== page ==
Delaware Diary: Episodes in the Life of a River

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9780813522821: Delaware Diary: Episodes in the Life of a River

Everyone knows that Washington crossed the Delaware and turned the "times that try men's souls" into a triumphal victory. And today residents of and visitor to New York, New Jersey, and Pennsylvania enjoy canoeing and tubing, shad fishing and bed and breakfasting along the Delaware. Have you ever wondered about the life of the river in the two centuries in between? The Delaware was the scene of important events after the Revolution, too- an early and tragic experiment in steam propulsion, a notoriously lethal prison camp in the Civil War, memorable floods, hurricanes, ice storms, and even a furious battle with the U.S. army.

Frank Dale, who has lived near the Delaware all of his life, has burrowed into old newspaper files and archives and traced down eyewitnesses o the life of the Delaware. Rivers were the highways of choice in early America, and the Delaware presented much greater challenges than the nearby Hudson. Filled with rapid, falls, and inconvenient rocks, the river refused to accommodate itself easily to the needs of commerce. The rivermen who ventured down the Delaware on massive timber rafts or Durham boats filled with iron ore earned a deserved reputation for pure ornery courage. Later entrepreneurs tried steamboats, canals, and bridges to attempt to harness and exploit this most unexploitable river, with decidedly mixed results. In recent times, the Tocks Island Dam was defeated by a community that had come to admire the river's stubborn resistance to being conquered and harnesses to human ends. Canoeists and waterside strollers can now appreciate its unspoiled beauties.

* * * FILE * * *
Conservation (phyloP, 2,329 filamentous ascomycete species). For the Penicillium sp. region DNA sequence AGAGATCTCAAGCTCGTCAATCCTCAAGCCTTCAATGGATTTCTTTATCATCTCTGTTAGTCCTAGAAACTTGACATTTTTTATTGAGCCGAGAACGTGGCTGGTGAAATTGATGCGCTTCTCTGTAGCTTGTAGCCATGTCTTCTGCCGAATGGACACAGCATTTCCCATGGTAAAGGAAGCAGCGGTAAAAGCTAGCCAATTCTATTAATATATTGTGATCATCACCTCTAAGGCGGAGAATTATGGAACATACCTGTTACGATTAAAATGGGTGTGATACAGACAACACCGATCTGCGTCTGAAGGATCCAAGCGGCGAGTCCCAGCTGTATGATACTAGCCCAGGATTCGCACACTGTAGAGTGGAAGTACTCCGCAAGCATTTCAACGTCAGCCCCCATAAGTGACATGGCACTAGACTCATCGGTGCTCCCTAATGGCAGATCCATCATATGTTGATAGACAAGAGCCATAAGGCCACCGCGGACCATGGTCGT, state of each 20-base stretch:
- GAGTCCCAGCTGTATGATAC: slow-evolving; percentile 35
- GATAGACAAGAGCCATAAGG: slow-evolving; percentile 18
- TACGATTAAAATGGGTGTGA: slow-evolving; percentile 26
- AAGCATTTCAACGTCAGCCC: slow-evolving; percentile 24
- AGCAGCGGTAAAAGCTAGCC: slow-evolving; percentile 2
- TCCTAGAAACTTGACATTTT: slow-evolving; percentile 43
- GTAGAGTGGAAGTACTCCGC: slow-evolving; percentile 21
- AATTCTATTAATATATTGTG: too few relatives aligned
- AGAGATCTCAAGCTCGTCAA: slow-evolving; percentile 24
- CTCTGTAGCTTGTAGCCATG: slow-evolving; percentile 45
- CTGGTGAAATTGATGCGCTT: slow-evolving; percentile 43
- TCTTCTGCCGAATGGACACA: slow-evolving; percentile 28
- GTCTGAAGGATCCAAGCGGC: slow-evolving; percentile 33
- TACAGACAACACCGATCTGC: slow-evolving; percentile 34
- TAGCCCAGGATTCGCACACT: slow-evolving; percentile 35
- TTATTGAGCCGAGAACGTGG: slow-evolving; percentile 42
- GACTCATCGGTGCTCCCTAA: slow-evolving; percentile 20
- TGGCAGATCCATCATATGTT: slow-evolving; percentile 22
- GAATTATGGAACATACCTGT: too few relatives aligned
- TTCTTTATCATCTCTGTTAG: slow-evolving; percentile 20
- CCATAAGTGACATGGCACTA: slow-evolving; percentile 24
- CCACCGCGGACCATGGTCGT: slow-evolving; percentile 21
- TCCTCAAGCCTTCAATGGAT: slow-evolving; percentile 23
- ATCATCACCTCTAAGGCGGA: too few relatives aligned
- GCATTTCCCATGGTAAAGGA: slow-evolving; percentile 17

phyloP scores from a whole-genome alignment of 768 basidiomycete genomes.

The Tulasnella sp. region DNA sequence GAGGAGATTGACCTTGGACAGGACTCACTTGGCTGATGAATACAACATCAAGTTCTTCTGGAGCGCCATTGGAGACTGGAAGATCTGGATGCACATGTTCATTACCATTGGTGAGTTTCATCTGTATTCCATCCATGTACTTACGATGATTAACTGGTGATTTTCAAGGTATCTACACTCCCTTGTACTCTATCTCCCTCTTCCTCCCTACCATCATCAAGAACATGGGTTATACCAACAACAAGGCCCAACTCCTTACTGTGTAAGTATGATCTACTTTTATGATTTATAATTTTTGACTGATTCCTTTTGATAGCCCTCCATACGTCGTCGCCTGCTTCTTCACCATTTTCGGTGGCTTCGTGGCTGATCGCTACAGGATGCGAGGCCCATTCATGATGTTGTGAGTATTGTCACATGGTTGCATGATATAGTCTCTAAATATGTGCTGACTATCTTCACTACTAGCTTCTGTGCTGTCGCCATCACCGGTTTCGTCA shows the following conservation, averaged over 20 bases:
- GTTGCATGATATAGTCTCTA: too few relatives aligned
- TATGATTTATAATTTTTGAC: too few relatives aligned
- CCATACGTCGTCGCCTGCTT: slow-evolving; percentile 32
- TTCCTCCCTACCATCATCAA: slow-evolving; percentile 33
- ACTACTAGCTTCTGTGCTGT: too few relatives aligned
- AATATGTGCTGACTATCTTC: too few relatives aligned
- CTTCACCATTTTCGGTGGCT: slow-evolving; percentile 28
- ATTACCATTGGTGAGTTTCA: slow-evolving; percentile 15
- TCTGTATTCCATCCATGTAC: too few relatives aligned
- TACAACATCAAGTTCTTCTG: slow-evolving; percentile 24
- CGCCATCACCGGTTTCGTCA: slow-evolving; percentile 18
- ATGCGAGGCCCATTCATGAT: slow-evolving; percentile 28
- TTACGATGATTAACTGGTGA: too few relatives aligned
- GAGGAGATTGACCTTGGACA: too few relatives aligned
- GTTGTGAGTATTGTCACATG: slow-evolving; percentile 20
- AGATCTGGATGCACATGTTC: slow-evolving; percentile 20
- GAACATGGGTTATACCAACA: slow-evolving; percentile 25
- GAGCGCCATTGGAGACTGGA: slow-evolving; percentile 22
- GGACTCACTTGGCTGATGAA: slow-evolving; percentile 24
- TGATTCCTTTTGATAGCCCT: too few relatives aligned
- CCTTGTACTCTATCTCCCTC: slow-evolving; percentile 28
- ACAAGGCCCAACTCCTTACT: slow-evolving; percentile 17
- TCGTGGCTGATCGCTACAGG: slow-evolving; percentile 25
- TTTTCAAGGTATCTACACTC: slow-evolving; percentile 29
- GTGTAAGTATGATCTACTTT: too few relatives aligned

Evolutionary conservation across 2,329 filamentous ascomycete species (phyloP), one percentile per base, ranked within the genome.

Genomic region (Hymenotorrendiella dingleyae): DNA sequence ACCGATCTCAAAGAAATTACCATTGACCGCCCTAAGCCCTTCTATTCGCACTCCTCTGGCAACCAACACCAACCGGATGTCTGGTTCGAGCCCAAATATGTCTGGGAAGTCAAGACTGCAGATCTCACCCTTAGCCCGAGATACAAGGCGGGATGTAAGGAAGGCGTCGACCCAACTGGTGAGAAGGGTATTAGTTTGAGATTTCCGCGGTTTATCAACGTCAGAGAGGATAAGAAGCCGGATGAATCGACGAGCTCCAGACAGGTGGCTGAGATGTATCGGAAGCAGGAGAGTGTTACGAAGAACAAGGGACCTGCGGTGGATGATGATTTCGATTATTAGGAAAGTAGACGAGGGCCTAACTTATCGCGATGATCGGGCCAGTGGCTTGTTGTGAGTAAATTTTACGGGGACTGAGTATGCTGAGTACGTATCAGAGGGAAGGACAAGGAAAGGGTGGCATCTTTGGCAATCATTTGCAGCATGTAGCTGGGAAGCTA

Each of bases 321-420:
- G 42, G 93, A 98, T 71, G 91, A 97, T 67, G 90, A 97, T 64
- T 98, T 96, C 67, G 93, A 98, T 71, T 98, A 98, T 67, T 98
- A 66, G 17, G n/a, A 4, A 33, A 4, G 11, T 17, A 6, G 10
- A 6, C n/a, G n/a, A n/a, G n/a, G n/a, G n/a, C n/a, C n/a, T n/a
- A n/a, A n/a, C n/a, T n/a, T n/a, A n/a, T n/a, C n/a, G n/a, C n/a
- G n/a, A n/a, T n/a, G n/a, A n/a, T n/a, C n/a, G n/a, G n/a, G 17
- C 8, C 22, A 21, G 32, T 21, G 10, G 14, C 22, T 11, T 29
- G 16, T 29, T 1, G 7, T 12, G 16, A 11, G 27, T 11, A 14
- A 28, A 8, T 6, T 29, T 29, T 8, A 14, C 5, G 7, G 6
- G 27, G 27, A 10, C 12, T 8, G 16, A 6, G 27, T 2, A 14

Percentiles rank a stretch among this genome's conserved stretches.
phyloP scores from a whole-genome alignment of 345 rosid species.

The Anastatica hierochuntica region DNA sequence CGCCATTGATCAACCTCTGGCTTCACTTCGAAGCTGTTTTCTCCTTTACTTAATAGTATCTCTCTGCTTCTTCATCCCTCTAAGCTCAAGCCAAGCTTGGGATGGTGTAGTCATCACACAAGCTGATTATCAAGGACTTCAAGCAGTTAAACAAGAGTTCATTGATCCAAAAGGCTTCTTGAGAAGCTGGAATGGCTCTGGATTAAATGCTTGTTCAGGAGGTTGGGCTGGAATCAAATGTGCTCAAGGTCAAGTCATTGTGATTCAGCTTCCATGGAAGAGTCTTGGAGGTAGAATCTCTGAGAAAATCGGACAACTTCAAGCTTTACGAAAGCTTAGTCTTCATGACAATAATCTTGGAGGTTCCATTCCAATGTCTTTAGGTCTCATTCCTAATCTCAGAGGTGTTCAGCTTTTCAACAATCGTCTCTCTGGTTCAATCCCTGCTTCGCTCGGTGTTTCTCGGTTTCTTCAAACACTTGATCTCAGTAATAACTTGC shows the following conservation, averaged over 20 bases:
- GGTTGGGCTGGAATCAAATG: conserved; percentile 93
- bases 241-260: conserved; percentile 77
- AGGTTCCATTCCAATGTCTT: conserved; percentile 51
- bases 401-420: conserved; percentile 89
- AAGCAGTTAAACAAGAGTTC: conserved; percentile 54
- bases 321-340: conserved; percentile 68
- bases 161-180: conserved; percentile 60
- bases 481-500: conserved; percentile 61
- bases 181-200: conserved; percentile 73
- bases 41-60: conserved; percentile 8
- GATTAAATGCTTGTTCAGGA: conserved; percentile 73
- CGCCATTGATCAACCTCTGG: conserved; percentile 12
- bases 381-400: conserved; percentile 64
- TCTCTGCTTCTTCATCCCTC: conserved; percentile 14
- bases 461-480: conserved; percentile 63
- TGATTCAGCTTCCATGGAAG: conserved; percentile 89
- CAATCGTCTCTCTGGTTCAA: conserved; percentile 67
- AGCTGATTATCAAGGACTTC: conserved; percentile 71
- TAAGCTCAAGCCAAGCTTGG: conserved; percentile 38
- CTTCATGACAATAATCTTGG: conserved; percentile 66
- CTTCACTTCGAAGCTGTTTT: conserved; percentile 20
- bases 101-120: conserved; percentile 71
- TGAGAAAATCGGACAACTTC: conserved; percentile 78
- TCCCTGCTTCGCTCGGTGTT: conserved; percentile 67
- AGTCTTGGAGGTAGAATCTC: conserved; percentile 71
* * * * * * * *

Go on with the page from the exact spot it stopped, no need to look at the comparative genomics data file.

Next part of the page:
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About the Author:

Dale is a freelance writer and local historian.

From Kirkus Reviews:

A diverting collection of Delaware River lore, from freelance writer and local historian Dale. The Delaware River never was one of the nation's great commercial waterways: too many rapids, too little water for that. Its claim to fame rests largely with George Washington's crossing on that blizzardy Christmas night in 1776, headed for Trenton and an engagement with a few hundred besotted Hessians. But Dale knows there is more to the river's history, and he serves it up in linear, storybook fashion. He starts as far back as the Lenni-Lenape natives and their disastrous relations with the gathering swarms of Dutch, Swedish, and English settlers. From that sorry piece of the past, Dale moves to another: clear-cutting the riverbank's pine woods to feed the British admiralty's insatiable demand for timber. Great rafts of logs, the size of football fields, were floated downriver, and soon the riverine landscape was as denuded as the English hillsides. Dale goes into great detail describing the Revolutionary War battles waged along the Delaware; the development of various rivercraft, from the ore-bearing Durham boats (Washington's craft of choice), to Fitch's steam packetboat (predating Robert Fulton's by decades); and a nasty little Civil War prison located on Pea Patch Island, a Union rival to the grotesqueries of Andersonville. For latter years, Dale concentrates on the river's strange, cruel weather--the horrific floods (called ``freshets'' in these parts) of 1841 and 1903, the sprawling devastation of Hurricane Diane in 1955, brutal ice storms. There is lots more: snippets, asides, vignettes, rumors, quick biographical sketches. And the river's cleaning up its act; Dale, in a measure of true devotion, even drinks from its waters. Homey history, like something your grandfather might have recited before the living room fire, a history in which the narrator has a stake. (56 b&w illustrations, not seen) -- Copyright ©1996, Kirkus Associates, LP. All rights reserved.

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